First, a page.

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2. Vito Acconci's Pryings (1971)
This one's more amusing, or at least more so than the previous Acconci pieces I've covered. It's retains the signature sexual creep-out factor, sure, but it plays with it in a way that I could almost, if I squint, find parodic. People will disagree about whether this sort of thing can sustain 33 minutes, but I chuckled.
The video fades in to the extreme close-up mentioned above, although that description fails to mention that, in it, Acconci assumes a pose most often associated with teenage girls who yammer ceaselessly into see-through phones (which, yes, wouldn't be invented for like a decade) on their bedroom floors. He sprawls toward the camera, puffing on a cigarette and leering into the lens like some sort of amorous troll doll.
I can't help but feel that, were the Acconci of 1973 here today, posting these videos on Youtube, he'd become a cult sensation. Controversy would swirl among his thousands of subscribers: is this guy serious? Does he think his hamfisted, circling, pick-up talk is erotic, or is it a satire of come-upstairs-and-see-my-etchings artist's eroticism? Ambiguity breeds fandom, after all -- just ask J.K. Rowling.
Additionally, Acconci's tape player, hidden just out of frame but rarely unheard, provides that outsider-musician sensibility that's proven oh so viral for the likes of the Back Dorm Boys to Tay Zonday. He puts on a new pop song every so often and performs something of a sprechstimme to each, spouting stream-of-consciousness "lyrics" that take every angle to get his unseen interlocutor into bed: "I just need a body next to me. That's all I need." "We're both adults. I need it. You need it." "I don't have to know what you look like -- I'll take anything I can get." "I'm ready to take you any time, any time you want." "What can convince you?" "Look how I can wrap myself around you!" "You're starting to get a little afraid of me, right?"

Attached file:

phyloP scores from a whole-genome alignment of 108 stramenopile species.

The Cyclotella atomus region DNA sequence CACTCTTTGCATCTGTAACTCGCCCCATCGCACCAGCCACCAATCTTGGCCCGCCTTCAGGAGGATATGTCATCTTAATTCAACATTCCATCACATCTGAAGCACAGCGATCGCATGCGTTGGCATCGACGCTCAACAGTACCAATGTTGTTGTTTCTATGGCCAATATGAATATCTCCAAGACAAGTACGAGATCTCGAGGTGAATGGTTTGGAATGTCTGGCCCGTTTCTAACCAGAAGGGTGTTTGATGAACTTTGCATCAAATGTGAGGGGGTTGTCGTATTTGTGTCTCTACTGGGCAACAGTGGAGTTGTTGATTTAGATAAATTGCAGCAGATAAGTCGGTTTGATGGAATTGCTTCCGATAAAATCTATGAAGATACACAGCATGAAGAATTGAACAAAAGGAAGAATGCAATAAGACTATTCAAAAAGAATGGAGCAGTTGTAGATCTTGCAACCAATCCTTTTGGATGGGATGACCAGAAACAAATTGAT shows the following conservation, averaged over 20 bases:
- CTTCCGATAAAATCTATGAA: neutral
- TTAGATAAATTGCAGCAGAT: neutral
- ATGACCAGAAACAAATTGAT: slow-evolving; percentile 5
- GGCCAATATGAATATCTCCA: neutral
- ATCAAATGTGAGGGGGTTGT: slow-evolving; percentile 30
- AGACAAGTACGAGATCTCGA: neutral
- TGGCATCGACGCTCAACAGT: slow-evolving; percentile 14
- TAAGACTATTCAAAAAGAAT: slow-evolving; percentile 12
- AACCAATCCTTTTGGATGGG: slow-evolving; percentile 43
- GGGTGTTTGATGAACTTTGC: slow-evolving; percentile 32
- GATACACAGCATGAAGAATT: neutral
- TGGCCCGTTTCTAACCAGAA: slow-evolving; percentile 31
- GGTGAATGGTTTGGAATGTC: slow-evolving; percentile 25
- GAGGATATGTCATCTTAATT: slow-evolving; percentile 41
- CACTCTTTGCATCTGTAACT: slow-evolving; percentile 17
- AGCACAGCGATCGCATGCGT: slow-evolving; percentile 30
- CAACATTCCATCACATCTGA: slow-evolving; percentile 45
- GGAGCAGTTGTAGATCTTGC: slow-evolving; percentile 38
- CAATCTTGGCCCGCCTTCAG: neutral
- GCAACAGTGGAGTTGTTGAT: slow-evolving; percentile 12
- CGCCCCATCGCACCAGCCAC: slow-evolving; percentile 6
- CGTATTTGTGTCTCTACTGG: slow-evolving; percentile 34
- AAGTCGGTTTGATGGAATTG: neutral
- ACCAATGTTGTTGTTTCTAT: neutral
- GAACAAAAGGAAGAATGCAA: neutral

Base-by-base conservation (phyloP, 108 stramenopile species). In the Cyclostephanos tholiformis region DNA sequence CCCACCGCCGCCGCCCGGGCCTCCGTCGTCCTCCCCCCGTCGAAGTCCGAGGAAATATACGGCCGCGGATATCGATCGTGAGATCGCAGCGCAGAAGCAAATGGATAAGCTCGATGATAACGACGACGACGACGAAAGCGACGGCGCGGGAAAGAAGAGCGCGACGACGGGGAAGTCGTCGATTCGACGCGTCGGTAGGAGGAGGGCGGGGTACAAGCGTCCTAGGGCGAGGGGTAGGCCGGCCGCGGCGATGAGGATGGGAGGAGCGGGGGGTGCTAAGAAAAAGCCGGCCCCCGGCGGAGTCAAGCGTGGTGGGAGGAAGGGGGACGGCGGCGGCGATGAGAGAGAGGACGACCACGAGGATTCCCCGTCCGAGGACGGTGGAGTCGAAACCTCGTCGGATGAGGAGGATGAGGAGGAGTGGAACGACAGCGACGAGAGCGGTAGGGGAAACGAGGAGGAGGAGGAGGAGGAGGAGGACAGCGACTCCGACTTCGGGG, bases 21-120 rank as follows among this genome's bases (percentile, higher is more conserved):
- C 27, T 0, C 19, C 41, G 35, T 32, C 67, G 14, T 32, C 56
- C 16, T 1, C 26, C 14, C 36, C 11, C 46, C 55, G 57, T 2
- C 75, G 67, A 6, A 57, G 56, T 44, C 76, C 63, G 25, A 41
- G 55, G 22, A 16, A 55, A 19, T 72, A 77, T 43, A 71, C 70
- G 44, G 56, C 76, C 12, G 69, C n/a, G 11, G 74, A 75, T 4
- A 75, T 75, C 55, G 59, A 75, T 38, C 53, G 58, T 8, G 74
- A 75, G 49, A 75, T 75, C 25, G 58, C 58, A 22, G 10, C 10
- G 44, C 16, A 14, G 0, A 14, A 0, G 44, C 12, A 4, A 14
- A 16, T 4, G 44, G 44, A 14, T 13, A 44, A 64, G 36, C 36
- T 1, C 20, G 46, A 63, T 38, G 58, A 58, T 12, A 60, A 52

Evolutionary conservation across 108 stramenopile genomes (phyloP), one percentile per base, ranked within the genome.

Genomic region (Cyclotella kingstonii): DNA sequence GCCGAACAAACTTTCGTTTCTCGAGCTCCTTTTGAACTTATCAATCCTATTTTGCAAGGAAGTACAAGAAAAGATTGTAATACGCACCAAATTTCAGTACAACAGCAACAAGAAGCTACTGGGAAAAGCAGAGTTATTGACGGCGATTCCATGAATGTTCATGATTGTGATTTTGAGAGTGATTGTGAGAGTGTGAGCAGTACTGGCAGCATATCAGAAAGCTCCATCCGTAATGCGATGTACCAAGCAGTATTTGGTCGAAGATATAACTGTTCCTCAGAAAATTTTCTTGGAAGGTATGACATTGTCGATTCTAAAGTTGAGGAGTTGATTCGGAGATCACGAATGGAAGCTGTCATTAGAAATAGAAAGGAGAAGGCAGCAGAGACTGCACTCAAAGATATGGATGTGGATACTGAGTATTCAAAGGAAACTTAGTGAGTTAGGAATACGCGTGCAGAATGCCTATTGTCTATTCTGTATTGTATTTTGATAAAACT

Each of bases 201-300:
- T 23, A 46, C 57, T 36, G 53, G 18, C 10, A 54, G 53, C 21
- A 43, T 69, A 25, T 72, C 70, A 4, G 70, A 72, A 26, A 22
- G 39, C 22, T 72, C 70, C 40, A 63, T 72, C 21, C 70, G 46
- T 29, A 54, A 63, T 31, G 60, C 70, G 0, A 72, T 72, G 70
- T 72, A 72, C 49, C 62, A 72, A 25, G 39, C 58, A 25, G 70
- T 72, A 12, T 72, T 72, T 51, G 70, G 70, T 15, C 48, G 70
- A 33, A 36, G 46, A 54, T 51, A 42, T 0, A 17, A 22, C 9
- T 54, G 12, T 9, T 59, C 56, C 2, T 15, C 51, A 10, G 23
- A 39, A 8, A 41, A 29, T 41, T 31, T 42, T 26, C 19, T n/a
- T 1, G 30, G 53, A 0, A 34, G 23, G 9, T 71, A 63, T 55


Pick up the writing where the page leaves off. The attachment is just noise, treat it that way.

I get the impression that all the songs Acconci employs as backing tracks are super-popular, but the only one I can readily name is The Doors' "People Are Strange" (and I had to look even that up on The Wikipedia to get its title right). In this and other ways, Theme Song is actually something of a time capsule. From all I've pieced together about the early 70s, I imagine enduring the extended, scattershot come-ons of a randy, smoking performance artist as he continually fiddles with the background music was an all too common scenario.
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